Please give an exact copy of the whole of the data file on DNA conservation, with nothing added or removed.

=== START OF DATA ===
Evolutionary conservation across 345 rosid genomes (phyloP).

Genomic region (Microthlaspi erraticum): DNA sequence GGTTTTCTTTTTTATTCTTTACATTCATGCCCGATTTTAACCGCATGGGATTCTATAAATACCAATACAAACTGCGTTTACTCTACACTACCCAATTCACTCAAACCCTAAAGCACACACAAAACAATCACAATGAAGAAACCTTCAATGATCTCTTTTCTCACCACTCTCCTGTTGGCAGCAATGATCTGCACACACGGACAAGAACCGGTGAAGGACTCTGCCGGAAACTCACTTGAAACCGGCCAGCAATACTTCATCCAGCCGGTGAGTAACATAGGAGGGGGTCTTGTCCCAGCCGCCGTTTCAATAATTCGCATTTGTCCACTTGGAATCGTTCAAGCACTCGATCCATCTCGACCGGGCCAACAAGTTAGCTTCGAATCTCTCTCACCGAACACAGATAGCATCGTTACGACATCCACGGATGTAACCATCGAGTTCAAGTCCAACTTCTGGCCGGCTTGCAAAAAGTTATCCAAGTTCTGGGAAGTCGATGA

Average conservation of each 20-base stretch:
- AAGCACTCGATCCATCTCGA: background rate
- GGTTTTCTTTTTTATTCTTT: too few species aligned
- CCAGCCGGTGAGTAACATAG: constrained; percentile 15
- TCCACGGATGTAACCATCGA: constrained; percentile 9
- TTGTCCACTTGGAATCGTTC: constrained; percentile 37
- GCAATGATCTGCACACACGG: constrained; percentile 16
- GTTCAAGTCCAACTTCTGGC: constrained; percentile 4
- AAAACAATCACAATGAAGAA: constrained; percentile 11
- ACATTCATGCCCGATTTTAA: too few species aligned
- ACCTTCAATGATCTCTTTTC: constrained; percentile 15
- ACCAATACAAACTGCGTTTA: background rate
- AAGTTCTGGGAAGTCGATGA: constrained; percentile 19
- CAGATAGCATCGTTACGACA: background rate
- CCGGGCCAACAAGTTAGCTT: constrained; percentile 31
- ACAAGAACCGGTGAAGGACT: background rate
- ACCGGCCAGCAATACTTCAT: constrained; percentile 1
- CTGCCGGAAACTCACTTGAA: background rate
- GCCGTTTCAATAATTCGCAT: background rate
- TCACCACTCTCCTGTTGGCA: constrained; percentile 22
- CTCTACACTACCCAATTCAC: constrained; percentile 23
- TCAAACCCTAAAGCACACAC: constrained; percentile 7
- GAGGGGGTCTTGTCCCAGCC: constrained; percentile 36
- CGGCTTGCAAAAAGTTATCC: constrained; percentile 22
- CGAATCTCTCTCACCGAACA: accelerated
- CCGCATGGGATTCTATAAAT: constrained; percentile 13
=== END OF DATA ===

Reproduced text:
Evolutionary conservation across 345 rosid genomes (phyloP).

Genomic region (Microthlaspi erraticum): DNA sequence GGTTTTCTTTTTTATTCTTTACATTCATGCCCGATTTTAACCGCATGGGATTCTATAAATACCAATACAAACTGCGTTTACTCTACACTACCCAATTCACTCAAACCCTAAAGCACACACAAAACAATCACAATGAAGAAACCTTCAATGATCTCTTTTCTCACCACTCTCCTGTTGGCAGCAATGATCTGCACACACGGACAAGAACCGGTGAAGGACTCTGCCGGAAACTCACTTGAAACCGGCCAGCAATACTTCATCCAGCCGGTGAGTAACATAGGAGGGGGTCTTGTCCCAGCCGCCGTTTCAATAATTCGCATTTGTCCACTTGGAATCGTTCAAGCACTCGATCCATCTCGACCGGGCCAACAAGTTAGCTTCGAATCTCTCTCACCGAACACAGATAGCATCGTTACGACATCCACGGATGTAACCATCGAGTTCAAGTCCAACTTCTGGCCGGCTTGCAAAAAGTTATCCAAGTTCTGGGAAGTCGATGA

Average conservation of each 20-base stretch:
- AAGCACTCGATCCATCTCGA: background rate
- GGTTTTCTTTTTTATTCTTT: too few species aligned
- CCAGCCGGTGAGTAACATAG: constrained; percentile 15
- TCCACGGATGTAACCATCGA: constrained; percentile 9
- TTGTCCACTTGGAATCGTTC: constrained; percentile 37
- GCAATGATCTGCACACACGG: constrained; percentile 16
- GTTCAAGTCCAACTTCTGGC: constrained; percentile 4
- AAAACAATCACAATGAAGAA: constrained; percentile 11
- ACATTCATGCCCGATTTTAA: too few species aligned
- ACCTTCAATGATCTCTTTTC: constrained; percentile 15
- ACCAATACAAACTGCGTTTA: background rate
- AAGTTCTGGGAAGTCGATGA: constrained; percentile 19
- CAGATAGCATCGTTACGACA: background rate
- CCGGGCCAACAAGTTAGCTT: constrained; percentile 31
- ACAAGAACCGGTGAAGGACT: background rate
- ACCGGCCAGCAATACTTCAT: constrained; percentile 1
- CTGCCGGAAACTCACTTGAA: background rate
- GCCGTTTCAATAATTCGCAT: background rate
- TCACCACTCTCCTGTTGGCA: constrained; percentile 22
- CTCTACACTACCCAATTCAC: constrained; percentile 23
- TCAAACCCTAAAGCACACAC: constrained; percentile 7
- GAGGGGGTCTTGTCCCAGCC: constrained; percentile 36
- CGGCTTGCAAAAAGTTATCC: constrained; percentile 22
- CGAATCTCTCTCACCGAACA: accelerated
- CCGCATGGGATTCTATAAAT: constrained; percentile 13